News, Culture & Society

Small firms stepped up international sales to survive Covid-19

Founder of Virtue Drinks, Rahi Daneshmand, says international trade now accounts for 40% of his business 

While the coronavirus lockdowns led to people being told to stay at home, more small businesses spread their wings to sell around the world, new research shows.

Two thirds of small businesses experienced a growth in online sales since the start of the pandemic, according to a Mastercard report, with 68 per cent of SMEs planning to do more business internationally.

A rapid acceleration of digital online sales helped drive this, but the shift online also helped open up conversations that people were now willing to have remotely.

Clean energy drinks firm founder, Rahi Daneshmand, says his Virtue Drinks brand ramped up its international trading, as the UK’s severe lockdown meant many retailers and supermarkets weren’t considering new brands

But more opportunities opened up from abroad and Rahi said: ‘The focus abroad was eased by moving conversations digitally, which allowed us to talk to international buyers more easily.’

‘Pre-pandemic – we were doing some international business, but it wasn’t very proactive. We were in high end stores and not in mainstream retail, which is where we are now. Before, 25 per cent of the business was international whereas now it’s 40 per cent.’

The company, which is about go live in Netherlands, France and Ireland this year, says business was also fuelled by the demand for health products and boosted by investor and footballer Chris Smalling who’s helping distribute the product in Italy.

Stephen Grainger, executive vice president, Mastercard says fast and predictable payment solutions are vital

Stephen Grainger, executive vice president, Mastercard says fast and predictable payment solutions are vital 

Mastercard said that its survey conducted internationally revealed that 73 per cent of small businesses said the ability to receive online cross-border payments from doing business abroad helped them survive in the pandemic. 

As local businesses went into lockdown and retailers closed themselves off to new and emerging traders, being able to conduct business abroad proved a vital lifeline the study found.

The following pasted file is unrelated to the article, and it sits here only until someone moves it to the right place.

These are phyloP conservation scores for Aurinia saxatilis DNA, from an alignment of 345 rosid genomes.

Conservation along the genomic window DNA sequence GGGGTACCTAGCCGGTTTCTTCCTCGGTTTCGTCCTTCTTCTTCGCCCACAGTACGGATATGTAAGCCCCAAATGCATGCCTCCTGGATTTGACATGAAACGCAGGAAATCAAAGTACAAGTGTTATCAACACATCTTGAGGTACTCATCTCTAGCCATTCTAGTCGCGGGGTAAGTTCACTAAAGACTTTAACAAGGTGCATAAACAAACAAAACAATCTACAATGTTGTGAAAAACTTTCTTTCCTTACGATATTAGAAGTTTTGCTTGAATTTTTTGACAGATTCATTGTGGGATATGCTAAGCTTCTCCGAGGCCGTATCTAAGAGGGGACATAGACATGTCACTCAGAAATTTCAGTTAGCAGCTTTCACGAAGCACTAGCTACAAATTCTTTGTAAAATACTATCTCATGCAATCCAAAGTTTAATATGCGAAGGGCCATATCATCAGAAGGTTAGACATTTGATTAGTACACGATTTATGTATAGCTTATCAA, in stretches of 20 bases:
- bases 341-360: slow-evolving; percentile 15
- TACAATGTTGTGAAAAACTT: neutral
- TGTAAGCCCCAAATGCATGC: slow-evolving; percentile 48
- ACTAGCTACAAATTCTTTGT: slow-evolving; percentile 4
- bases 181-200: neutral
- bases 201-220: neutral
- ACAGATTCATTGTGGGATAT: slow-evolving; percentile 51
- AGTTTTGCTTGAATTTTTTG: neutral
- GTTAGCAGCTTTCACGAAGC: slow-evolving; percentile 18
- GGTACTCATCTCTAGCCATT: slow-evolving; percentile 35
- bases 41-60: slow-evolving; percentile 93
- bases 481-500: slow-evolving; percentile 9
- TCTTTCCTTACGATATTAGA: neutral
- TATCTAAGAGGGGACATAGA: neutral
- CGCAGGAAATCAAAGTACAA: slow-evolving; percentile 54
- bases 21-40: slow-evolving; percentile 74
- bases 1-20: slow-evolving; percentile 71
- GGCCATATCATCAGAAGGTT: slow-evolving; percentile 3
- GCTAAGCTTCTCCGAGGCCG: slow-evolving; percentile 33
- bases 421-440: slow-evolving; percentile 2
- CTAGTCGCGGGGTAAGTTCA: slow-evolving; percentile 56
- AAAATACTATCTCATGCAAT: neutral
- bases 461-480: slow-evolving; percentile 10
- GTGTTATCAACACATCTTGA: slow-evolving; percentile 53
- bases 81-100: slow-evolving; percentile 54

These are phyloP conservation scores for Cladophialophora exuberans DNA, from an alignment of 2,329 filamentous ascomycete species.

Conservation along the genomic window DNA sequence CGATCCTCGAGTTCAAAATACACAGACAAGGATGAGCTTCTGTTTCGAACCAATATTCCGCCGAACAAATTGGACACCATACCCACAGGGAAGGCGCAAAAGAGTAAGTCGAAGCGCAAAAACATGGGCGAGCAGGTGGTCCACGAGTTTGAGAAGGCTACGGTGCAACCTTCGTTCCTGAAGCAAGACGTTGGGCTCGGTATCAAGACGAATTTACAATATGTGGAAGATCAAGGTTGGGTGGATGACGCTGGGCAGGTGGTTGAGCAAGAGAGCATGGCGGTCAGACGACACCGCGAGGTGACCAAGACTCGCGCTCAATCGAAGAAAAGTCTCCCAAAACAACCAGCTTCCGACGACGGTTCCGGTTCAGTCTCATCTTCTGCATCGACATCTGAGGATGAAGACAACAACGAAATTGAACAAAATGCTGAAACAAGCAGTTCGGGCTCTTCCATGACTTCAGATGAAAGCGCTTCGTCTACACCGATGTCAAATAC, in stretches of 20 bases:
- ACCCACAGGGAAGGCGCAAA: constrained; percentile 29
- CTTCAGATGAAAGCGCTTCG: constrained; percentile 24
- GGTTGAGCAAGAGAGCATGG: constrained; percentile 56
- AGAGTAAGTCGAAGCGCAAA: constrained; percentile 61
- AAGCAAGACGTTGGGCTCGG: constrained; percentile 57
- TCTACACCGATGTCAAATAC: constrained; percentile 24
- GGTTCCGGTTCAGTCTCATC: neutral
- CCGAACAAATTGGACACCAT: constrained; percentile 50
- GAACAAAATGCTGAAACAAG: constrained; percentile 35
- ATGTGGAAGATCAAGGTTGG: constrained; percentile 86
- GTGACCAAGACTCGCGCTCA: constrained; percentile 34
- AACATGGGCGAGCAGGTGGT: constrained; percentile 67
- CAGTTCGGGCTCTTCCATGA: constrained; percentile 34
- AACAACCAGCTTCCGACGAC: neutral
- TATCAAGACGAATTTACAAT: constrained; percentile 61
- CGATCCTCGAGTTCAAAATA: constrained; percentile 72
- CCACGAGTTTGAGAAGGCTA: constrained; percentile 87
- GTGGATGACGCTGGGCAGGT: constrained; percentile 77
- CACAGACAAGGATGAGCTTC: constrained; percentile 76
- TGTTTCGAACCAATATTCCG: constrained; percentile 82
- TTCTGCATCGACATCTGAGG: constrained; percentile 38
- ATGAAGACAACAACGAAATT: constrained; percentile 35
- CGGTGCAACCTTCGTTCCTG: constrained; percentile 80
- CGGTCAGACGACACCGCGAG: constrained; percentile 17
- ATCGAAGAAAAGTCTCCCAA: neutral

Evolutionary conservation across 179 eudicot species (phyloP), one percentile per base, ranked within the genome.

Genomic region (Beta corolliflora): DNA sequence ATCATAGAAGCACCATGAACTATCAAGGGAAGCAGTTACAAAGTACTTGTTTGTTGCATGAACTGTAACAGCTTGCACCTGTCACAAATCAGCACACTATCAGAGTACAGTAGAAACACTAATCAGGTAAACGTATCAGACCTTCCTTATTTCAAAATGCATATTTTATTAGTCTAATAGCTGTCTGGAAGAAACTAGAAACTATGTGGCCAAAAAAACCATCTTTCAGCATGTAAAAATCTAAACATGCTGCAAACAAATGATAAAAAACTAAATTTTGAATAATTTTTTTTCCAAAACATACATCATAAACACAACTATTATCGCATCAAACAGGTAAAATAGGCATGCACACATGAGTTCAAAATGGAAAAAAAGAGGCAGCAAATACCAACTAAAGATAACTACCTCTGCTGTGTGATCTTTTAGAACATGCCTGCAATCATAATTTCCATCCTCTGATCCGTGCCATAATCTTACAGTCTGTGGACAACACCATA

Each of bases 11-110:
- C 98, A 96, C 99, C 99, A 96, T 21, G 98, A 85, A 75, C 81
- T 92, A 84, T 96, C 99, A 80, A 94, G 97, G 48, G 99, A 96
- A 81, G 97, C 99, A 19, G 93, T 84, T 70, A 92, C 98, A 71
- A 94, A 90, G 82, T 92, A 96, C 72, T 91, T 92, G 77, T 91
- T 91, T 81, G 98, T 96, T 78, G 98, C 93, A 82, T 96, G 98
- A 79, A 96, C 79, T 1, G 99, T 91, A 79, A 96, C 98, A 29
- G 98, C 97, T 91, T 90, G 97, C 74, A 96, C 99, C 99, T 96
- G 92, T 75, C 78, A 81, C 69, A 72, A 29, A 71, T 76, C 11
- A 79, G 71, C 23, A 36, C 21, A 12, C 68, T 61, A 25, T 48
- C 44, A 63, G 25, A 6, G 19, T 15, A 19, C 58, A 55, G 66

Stephen Grainger, executive vice president, Mastercard said: ‘It has never been so important to ensure safe, convenient and reliable cross border payments are in place for businesses across the world. 

‘As small business owners embrace new ways of operating in a post-pandemic world, it’s clear that fast and predictable solutions are vital to companies looking to expand into new markets.

‘While real borders have been closed throughout the pandemic, keeping payment borders open has often allowed many small businesses to survive a challenging year – finding new markets to do business with, with new global suppliers and customers.’

Mastercard's researchers surveyed 1,532 firms across ten countries including the United Kingdom, UAE, Saudi Arabia and South Africa.

Mastercard’s researchers surveyed 1,532 firms across ten countries including the United Kingdom, UAE, Saudi Arabia and South Africa.

Yonder, which conducted the research on behalf of Mastercard, surveyed 1,532 firms across ten countries including the United Kingdom, UAE, Saudi Arabia, South Africa, China, Singapore, India, USA, Canada and Mexico between November and December last year.

It showed that traditional operating methods, such as customers browsing brick and mortar shops, had been significantly affected and that there were more opportunities for online business through increased cross border trade.

Disruption to domestic supply chains led companies to source and rely on supplies from elsewhere, which also catalysed cross-border trade. 

Half of Chinese businesses admitted to using suppliers and services outside of China – more than they were before the pandemic.

While having people on the ground mattered in the past, more firms found that a physical footprint wasn’t necessary during the pandemic as it became more acceptable to enter and transact within new markets digitally. 

Increased optimism in spite of challenges

The report also focused on the challenges that many small businesses have faced, with many reporting a drop in earnings by 43 per cent.

South African business owners recorded the biggest loss (60 per cent reduction in earnings) with the UK closely behind (52 per cent reduction in earnings).

According to Mastercard’s 2020 global state of pay research, 75 per cent of small businesses felt the pandemic also had a negative impact on their cash flow.

However, despite a challenging year, 55 per cent of small business owners across the world stated that they felt optimistic about their business’ chances of recovery this year. 

Natalie Neal founder of NKrush – a sport event company, that specialises in motorsport, automotive and sailing – admits to having a positive outlook.

‘I am 100 per cent optimistic. Everyone pulled together, during the pandemic, and no one wanted things to fall apart. Sponsors of teams didn’t tell us “we’re not getting value for money”.

‘Everyone realised what’s going on and are itching to get back to some sort of normal. We had clients thanking us for finding ways to encourage them to stay in sport and highlight how they were getting value for money. As soon as the bans lifted we picked up new customers as they want to get ‘back into some sort of normal’ and get back to travel and business.’ 

Small Business Essentials

Some links in this article may be affiliate links. If you click on them we may earn a small commission. That helps us fund This Is Money, and keep it free to use. We do not write articles to promote products. We do not allow any commercial relationship to affect our editorial independence.